TORONTO, May 2, 2013 /CNW/ - Today, the Ministry of Finance released the
2013 Budget for the Government of Ontario. The release of the 2013
Ontario Budget provided few surprises to Ontario's college students.
The 2013 Ontario Budget includes a commitment to introducing a fairer
approach to tuition deferral fees, a review of the recently announced
post-secondary tuition framework, and funding for a Youth Jobs Strategy
to address youth unemployment.
"In order to address the challenges facing our province's labour market
and economy, we must strengthen the Ontario college system," says Ciara
Byrne, President of the College Student Alliance (CSA). "Ontario's
college students recognize the challenges of balancing fiscal restraint
with the need to maintain quality and improve access to a
post-secondary education in Ontario. We at the CSA will continue to
work with the government of Ontario in the pursuit of sustaining a high
quality, affordable and accessible college system."
A reaffirmation of the government's previously announced intent,
addressing the issue of deferral fees for students who receive OSAP
funding, is a notable addition to the post-secondary tuition-fee
framework portion of the budget. This would ensure students are not
asked to pay for their tuition before their OSAP funding arrives. Also
of interest to Ontario's college students is the announcement of the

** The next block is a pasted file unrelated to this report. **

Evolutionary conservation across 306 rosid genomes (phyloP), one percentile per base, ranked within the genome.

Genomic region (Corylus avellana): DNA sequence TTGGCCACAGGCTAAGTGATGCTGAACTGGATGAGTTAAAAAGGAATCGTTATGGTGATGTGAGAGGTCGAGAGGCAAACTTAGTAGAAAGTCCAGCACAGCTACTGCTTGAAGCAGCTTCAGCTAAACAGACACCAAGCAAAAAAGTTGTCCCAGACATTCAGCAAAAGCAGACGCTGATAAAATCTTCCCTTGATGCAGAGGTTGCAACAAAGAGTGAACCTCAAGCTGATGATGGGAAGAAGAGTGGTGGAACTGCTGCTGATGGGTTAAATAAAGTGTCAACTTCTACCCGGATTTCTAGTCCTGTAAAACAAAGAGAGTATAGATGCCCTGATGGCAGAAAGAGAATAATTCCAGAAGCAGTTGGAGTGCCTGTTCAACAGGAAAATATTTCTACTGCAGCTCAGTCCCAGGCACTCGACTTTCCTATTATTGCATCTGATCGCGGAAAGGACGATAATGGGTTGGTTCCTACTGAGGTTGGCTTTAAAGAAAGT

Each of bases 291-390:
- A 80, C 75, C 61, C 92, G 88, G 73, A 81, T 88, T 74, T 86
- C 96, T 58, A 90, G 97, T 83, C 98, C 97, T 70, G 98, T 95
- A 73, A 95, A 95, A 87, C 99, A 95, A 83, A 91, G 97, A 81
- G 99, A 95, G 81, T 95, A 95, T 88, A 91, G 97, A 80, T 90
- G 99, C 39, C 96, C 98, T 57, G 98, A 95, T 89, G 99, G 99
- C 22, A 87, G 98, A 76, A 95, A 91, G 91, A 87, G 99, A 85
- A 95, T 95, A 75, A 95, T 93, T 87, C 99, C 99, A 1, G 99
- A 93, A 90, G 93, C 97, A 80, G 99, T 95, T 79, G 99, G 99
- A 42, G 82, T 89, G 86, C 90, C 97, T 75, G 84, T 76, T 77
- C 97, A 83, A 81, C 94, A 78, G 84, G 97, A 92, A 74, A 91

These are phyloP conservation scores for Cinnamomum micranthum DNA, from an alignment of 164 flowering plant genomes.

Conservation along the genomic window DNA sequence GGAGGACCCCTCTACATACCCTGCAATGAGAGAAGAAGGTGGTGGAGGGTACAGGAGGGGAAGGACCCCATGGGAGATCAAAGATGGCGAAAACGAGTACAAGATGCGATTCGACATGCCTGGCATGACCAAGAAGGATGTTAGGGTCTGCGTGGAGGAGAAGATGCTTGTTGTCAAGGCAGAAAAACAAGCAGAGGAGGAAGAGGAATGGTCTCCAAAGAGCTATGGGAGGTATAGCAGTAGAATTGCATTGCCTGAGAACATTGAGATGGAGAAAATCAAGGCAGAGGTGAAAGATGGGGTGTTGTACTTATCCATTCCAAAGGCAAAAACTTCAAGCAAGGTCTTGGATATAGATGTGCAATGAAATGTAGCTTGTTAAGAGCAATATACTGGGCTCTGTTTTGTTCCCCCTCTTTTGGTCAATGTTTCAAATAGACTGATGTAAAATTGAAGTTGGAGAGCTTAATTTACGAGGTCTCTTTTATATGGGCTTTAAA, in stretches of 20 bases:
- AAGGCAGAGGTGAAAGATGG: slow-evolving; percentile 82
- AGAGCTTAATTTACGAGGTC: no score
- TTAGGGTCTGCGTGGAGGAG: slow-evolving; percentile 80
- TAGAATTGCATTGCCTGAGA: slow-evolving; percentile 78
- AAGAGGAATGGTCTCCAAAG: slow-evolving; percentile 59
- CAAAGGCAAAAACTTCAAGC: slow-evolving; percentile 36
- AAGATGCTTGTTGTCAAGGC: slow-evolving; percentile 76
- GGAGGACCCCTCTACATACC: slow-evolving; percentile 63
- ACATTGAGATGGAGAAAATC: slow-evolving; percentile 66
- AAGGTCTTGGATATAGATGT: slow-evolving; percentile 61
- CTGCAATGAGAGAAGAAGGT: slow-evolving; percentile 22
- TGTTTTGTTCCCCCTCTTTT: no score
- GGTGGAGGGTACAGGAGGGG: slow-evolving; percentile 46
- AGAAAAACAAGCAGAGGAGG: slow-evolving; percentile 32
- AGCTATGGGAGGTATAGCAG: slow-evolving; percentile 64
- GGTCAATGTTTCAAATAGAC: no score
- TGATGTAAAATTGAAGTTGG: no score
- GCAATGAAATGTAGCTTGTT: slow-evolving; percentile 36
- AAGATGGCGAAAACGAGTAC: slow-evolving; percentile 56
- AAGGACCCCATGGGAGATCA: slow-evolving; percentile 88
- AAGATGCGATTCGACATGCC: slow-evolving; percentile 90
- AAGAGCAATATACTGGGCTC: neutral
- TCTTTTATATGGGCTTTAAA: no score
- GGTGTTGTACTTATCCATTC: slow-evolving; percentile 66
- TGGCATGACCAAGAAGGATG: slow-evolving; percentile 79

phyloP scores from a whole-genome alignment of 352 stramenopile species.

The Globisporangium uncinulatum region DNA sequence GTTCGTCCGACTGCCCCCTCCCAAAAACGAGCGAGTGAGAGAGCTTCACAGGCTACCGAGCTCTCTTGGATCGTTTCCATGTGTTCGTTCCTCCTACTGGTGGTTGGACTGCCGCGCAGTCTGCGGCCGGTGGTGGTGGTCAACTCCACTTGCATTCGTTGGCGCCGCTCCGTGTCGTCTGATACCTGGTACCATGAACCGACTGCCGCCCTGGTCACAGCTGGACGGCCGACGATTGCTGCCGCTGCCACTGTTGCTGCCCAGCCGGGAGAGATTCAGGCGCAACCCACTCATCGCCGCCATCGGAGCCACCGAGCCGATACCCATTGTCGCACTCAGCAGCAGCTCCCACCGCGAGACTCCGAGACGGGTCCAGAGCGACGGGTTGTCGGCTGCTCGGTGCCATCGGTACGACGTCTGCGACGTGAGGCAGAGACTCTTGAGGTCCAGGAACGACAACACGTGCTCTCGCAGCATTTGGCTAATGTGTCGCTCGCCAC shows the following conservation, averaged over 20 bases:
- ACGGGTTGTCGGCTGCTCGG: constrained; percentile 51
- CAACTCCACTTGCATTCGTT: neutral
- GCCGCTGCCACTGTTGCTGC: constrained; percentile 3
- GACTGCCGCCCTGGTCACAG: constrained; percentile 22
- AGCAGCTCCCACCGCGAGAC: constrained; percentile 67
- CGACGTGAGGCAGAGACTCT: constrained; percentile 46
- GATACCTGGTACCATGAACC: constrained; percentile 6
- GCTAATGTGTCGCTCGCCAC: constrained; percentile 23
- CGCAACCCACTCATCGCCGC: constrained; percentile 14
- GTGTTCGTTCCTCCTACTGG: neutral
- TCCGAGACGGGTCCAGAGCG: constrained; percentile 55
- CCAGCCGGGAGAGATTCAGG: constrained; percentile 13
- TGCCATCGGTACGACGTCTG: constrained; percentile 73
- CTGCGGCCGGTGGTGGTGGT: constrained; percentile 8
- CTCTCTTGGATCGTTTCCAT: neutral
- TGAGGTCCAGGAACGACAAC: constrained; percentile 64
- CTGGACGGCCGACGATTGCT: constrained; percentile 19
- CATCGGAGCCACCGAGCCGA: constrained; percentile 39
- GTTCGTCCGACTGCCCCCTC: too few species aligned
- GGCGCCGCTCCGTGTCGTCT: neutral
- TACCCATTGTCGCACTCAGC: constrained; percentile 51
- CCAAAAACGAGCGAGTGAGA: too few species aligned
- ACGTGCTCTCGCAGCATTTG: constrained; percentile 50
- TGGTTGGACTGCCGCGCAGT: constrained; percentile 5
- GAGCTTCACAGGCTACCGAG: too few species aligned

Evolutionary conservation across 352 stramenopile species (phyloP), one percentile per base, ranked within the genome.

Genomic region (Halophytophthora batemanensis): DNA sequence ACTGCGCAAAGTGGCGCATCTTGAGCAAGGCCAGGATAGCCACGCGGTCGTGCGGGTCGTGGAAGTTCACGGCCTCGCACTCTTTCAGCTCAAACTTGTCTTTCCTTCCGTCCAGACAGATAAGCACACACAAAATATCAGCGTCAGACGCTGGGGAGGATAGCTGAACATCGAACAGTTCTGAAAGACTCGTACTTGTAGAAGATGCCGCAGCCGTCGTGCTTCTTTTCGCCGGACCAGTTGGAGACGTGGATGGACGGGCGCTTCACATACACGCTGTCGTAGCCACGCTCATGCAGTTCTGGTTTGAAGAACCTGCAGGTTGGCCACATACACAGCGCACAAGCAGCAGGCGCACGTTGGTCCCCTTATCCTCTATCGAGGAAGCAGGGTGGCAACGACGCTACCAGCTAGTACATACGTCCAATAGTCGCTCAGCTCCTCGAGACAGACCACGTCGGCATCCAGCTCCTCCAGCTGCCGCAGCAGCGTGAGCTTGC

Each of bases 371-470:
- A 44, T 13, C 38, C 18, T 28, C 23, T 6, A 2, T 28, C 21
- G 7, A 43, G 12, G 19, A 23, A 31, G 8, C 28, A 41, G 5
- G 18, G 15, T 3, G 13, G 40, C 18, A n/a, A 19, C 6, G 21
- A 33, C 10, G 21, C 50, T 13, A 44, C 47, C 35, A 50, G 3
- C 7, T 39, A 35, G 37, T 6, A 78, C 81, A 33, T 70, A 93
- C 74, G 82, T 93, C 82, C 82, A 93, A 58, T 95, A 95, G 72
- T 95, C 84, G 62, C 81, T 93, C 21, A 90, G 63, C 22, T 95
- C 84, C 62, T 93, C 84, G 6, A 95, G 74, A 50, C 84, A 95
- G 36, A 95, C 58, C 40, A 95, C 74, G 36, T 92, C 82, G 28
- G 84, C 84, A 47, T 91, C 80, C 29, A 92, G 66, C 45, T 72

Youth Jobs Strategy. This commitment of $295 million over two years
will support a series of projects promoting youth employment
opportunities, entrepreneurship and innovation for youth. The
government has committed to work directly with youth in the design of
the aforementioned strategy.
In the College Student Alliance's 2013 pre-budget submission to the
Ministry of Finance, "Focus on Student Success," college students asked
for an expansion of the 30% Off Ontario Tuition Program, an increase in
per-student funding to meet the national average, and an increase of
support for student employment; inclusive of adult learners. The 2013
Budget did not address the bulk of these proposals directly, with only
the Youth Jobs Strategy recognizing the issue of student unemployment;
this strategy is targeted to those that qualify as "youth," which may
disadvantage mature students.
"Ontario's economic stability relies on colleges to provide training for
a highly skilled workforce", says Tyler Epp, Director of Advocacy for
the CSA. "Our colleges require an increase in per-student funding and a
commitment to expand post-secondary opportunities for Ontario students
in order to meet this responsibility; these commitments were not seen
in this year's budget."
For more information on the College Student Alliance's pre-budget
submission, visit: www.collegestudentalliance.ca
The College Student Alliance (CSA) is an advocacy organization, which
has been proudly serving Ontario's college students since 1975. The CSA
currently represents 15 colleges and 21 student councils with over
135,000 full-time student members throughout the province.
SOURCE: College Student Alliance
For further information:
Director of Advocacy
College Student Alliance
College Student Alliance
519.748.5131 ext 16